New Privacy & Security Rules Included in Stimulus Bill

The economic stimulus package also includes new privacy and security requirements for the handling of medical records. Many of the provisions will become effective in 12 months. Although the focus of the legislation is on electronic records, most of the provisions apply to paper records as well.

The legislation expands the Health Insurance Portability and Accountability Act (HIPAA) to include business associates who work with medical records for doctors, hospitals and other covered entities. Under the legislation, business associates will be subject to criminal and civil penalties. This extension of HIPAA will greatly impact health IT companies.

The legislation also includes a requirement that covered entities and business associates notify individuals in the event of a security breach of their personal health data. Breaches that involve 10 or more patients must be posted on the covered entity or business associate's website. Breaches involving 500 or more patients must be disclosed to prominent media and must be immediately reported to HHS. These breach notification provisions will preempt less stringent state laws, creating a federal “floor” for notification requirements.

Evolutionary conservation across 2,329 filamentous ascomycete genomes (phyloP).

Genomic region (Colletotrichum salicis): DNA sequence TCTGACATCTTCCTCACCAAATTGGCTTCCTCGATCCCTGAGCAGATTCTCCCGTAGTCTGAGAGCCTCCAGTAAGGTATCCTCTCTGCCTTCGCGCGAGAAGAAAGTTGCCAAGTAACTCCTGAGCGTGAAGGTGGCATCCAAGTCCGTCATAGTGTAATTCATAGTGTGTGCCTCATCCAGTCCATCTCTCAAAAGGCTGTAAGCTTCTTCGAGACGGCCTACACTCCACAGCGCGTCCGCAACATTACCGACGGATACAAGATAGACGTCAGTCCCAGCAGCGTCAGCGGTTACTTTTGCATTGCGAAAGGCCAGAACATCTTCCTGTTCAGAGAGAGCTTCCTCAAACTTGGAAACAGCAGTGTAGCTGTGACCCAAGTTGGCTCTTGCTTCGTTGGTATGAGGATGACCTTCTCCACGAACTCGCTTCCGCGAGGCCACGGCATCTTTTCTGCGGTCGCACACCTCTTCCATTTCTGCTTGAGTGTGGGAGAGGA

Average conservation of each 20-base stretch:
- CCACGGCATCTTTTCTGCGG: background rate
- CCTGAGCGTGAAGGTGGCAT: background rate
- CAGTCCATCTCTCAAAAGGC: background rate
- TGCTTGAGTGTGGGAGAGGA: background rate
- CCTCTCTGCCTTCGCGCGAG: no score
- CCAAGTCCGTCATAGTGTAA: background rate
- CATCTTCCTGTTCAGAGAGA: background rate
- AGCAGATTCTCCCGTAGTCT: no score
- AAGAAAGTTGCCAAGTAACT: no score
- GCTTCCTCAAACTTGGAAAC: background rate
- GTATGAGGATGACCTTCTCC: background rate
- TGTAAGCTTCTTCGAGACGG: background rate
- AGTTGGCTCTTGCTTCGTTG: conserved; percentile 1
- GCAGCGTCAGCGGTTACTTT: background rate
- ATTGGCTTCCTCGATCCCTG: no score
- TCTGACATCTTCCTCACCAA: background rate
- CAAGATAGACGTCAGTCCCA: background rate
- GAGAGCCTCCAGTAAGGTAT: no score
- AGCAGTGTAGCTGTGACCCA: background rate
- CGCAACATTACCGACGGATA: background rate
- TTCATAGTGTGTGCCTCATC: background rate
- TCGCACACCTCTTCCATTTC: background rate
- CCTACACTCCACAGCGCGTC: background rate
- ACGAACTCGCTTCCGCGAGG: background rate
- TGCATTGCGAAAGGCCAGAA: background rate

The Act also requires HHS to issue guidance within 18 months as to what constitutes the "minimum necessary" amount of data for purposes of HIPAA's requirement that the minimum necessary data may be disclosed for non treatment purposes.

The legislation also includes provisions for the following:

    • Prohibiting covered entities and business associates from selling individuals' health records without the individuals' specific consent;
    • Extending the HIPAA Privacy Rule to cover companies that offer EHRs to individuals; and
    • Providing that patients may block physicians from sending their information to insurance companies if patients pay for their appointments.

The Act increases penalties for HIPAA violations and gives states attorneys general enforcement rights on behalf of citizens. In addition, the Act requires that regional privacy advisers be appointed in HHS's 10 regional offices. The privacy advisers will be responsible for ensuring compliance with the new rules. Finally, a new Health IT Policy Committee and Health IT Standards Committee will become the lead advisory board to the Office of the National Coordinator for Health Information Technology at HHS, replacing the privately run National eHealth Collaborative.

CMS Releases Advance Notice of 2010 Medicare Advantage Capitation Rates and Drug Benefit Payment Policies